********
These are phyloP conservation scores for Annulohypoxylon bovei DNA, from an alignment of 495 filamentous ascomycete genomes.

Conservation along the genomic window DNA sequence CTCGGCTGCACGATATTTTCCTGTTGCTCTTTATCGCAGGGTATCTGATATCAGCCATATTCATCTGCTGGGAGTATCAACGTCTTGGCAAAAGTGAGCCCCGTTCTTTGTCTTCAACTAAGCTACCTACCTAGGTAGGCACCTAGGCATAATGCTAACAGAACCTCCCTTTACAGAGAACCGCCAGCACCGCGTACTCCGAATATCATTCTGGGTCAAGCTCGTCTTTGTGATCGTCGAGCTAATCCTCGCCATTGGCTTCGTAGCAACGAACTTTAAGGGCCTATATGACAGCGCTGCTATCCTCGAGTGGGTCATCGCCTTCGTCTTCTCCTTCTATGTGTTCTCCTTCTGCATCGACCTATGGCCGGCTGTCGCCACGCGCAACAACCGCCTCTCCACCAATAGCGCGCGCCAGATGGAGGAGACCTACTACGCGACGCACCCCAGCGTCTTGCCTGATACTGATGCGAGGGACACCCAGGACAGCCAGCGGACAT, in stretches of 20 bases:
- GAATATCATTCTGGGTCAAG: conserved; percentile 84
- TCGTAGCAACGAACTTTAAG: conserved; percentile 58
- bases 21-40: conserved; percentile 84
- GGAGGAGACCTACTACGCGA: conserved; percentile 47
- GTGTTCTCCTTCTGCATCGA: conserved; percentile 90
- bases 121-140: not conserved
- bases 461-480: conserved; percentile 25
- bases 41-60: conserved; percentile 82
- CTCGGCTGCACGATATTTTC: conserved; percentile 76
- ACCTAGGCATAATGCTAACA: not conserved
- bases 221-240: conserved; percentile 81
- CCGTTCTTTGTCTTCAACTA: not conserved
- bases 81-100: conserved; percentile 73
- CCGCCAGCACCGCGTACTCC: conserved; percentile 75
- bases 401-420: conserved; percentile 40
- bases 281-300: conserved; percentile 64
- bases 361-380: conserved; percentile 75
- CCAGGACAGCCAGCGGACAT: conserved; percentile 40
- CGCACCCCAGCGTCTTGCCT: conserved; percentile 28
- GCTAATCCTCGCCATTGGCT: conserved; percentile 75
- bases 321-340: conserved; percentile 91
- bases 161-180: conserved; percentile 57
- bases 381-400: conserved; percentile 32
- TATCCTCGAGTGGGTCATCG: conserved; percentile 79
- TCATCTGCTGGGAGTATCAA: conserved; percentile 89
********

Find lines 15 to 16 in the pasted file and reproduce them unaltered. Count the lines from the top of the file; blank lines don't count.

- bases 81-100: conserved; percentile 73
- CCGCCAGCACCGCGTACTCC: conserved; percentile 75